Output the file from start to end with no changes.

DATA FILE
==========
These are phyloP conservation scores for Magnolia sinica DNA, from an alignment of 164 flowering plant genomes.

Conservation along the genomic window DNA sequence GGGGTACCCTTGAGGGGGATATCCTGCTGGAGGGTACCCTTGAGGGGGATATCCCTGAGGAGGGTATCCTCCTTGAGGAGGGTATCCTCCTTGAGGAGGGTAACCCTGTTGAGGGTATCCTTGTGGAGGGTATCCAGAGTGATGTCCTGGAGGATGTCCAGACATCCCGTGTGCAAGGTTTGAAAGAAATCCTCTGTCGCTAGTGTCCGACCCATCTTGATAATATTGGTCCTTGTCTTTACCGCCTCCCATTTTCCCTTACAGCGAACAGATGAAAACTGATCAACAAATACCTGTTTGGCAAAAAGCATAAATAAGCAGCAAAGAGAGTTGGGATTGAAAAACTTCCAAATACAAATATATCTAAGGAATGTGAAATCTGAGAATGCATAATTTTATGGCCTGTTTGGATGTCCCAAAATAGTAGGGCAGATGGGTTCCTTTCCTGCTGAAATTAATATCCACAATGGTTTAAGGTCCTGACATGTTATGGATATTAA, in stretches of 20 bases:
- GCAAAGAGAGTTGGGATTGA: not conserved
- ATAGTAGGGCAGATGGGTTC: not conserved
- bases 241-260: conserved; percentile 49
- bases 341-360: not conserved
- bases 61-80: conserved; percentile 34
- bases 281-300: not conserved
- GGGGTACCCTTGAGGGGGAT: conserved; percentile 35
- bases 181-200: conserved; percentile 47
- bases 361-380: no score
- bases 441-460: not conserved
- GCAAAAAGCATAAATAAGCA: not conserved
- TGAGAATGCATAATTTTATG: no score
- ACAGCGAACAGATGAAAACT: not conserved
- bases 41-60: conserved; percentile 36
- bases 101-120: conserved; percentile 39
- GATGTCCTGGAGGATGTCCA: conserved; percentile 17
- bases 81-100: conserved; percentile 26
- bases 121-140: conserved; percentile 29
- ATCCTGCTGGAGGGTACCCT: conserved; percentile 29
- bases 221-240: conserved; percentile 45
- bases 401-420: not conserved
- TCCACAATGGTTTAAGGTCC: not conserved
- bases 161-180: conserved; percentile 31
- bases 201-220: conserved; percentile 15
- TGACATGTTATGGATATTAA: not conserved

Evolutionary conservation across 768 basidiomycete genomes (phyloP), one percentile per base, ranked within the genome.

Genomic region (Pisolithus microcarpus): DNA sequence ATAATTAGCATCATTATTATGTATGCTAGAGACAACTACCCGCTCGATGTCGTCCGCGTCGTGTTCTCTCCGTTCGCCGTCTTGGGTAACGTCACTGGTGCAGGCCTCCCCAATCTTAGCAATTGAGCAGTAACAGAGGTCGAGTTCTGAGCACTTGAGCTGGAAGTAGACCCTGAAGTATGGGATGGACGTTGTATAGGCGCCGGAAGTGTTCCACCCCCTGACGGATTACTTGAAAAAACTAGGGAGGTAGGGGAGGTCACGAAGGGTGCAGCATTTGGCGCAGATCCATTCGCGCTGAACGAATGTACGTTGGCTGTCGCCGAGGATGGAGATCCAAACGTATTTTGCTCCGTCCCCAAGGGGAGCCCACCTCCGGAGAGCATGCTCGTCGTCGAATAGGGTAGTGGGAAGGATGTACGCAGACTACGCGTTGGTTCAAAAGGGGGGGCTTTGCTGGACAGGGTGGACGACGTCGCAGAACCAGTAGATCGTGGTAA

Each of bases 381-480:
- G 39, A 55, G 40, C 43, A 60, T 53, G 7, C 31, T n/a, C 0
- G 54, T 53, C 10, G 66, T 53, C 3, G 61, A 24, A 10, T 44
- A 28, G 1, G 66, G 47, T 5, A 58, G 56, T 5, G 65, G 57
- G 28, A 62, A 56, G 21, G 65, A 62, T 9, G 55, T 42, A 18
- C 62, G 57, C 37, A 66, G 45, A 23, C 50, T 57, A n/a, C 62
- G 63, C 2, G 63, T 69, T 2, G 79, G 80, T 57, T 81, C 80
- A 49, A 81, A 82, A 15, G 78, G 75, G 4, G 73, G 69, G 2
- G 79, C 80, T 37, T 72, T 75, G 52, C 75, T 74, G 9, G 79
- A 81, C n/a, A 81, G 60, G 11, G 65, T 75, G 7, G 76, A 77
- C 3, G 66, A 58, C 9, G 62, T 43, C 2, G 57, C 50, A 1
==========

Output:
These are phyloP conservation scores for Magnolia sinica DNA, from an alignment of 164 flowering plant genomes.

Conservation along the genomic window DNA sequence GGGGTACCCTTGAGGGGGATATCCTGCTGGAGGGTACCCTTGAGGGGGATATCCCTGAGGAGGGTATCCTCCTTGAGGAGGGTATCCTCCTTGAGGAGGGTAACCCTGTTGAGGGTATCCTTGTGGAGGGTATCCAGAGTGATGTCCTGGAGGATGTCCAGACATCCCGTGTGCAAGGTTTGAAAGAAATCCTCTGTCGCTAGTGTCCGACCCATCTTGATAATATTGGTCCTTGTCTTTACCGCCTCCCATTTTCCCTTACAGCGAACAGATGAAAACTGATCAACAAATACCTGTTTGGCAAAAAGCATAAATAAGCAGCAAAGAGAGTTGGGATTGAAAAACTTCCAAATACAAATATATCTAAGGAATGTGAAATCTGAGAATGCATAATTTTATGGCCTGTTTGGATGTCCCAAAATAGTAGGGCAGATGGGTTCCTTTCCTGCTGAAATTAATATCCACAATGGTTTAAGGTCCTGACATGTTATGGATATTAA, in stretches of 20 bases:
- GCAAAGAGAGTTGGGATTGA: not conserved
- ATAGTAGGGCAGATGGGTTC: not conserved
- bases 241-260: conserved; percentile 49
- bases 341-360: not conserved
- bases 61-80: conserved; percentile 34
- bases 281-300: not conserved
- GGGGTACCCTTGAGGGGGAT: conserved; percentile 35
- bases 181-200: conserved; percentile 47
- bases 361-380: no score
- bases 441-460: not conserved
- GCAAAAAGCATAAATAAGCA: not conserved
- TGAGAATGCATAATTTTATG: no score
- ACAGCGAACAGATGAAAACT: not conserved
- bases 41-60: conserved; percentile 36
- bases 101-120: conserved; percentile 39
- GATGTCCTGGAGGATGTCCA: conserved; percentile 17
- bases 81-100: conserved; percentile 26
- bases 121-140: conserved; percentile 29
- ATCCTGCTGGAGGGTACCCT: conserved; percentile 29
- bases 221-240: conserved; percentile 45
- bases 401-420: not conserved
- TCCACAATGGTTTAAGGTCC: not conserved
- bases 161-180: conserved; percentile 31
- bases 201-220: conserved; percentile 15
- TGACATGTTATGGATATTAA: not conserved

Evolutionary conservation across 768 basidiomycete genomes (phyloP), one percentile per base, ranked within the genome.

Genomic region (Pisolithus microcarpus): DNA sequence ATAATTAGCATCATTATTATGTATGCTAGAGACAACTACCCGCTCGATGTCGTCCGCGTCGTGTTCTCTCCGTTCGCCGTCTTGGGTAACGTCACTGGTGCAGGCCTCCCCAATCTTAGCAATTGAGCAGTAACAGAGGTCGAGTTCTGAGCACTTGAGCTGGAAGTAGACCCTGAAGTATGGGATGGACGTTGTATAGGCGCCGGAAGTGTTCCACCCCCTGACGGATTACTTGAAAAAACTAGGGAGGTAGGGGAGGTCACGAAGGGTGCAGCATTTGGCGCAGATCCATTCGCGCTGAACGAATGTACGTTGGCTGTCGCCGAGGATGGAGATCCAAACGTATTTTGCTCCGTCCCCAAGGGGAGCCCACCTCCGGAGAGCATGCTCGTCGTCGAATAGGGTAGTGGGAAGGATGTACGCAGACTACGCGTTGGTTCAAAAGGGGGGGCTTTGCTGGACAGGGTGGACGACGTCGCAGAACCAGTAGATCGTGGTAA

Each of bases 381-480:
- G 39, A 55, G 40, C 43, A 60, T 53, G 7, C 31, T n/a, C 0
- G 54, T 53, C 10, G 66, T 53, C 3, G 61, A 24, A 10, T 44
- A 28, G 1, G 66, G 47, T 5, A 58, G 56, T 5, G 65, G 57
- G 28, A 62, A 56, G 21, G 65, A 62, T 9, G 55, T 42, A 18
- C 62, G 57, C 37, A 66, G 45, A 23, C 50, T 57, A n/a, C 62
- G 63, C 2, G 63, T 69, T 2, G 79, G 80, T 57, T 81, C 80
- A 49, A 81, A 82, A 15, G 78, G 75, G 4, G 73, G 69, G 2
- G 79, C 80, T 37, T 72, T 75, G 52, C 75, T 74, G 9, G 79
- A 81, C n/a, A 81, G 60, G 11, G 65, T 75, G 7, G 76, A 77
- C 3, G 66, A 58, C 9, G 62, T 43, C 2, G 57, C 50, A 1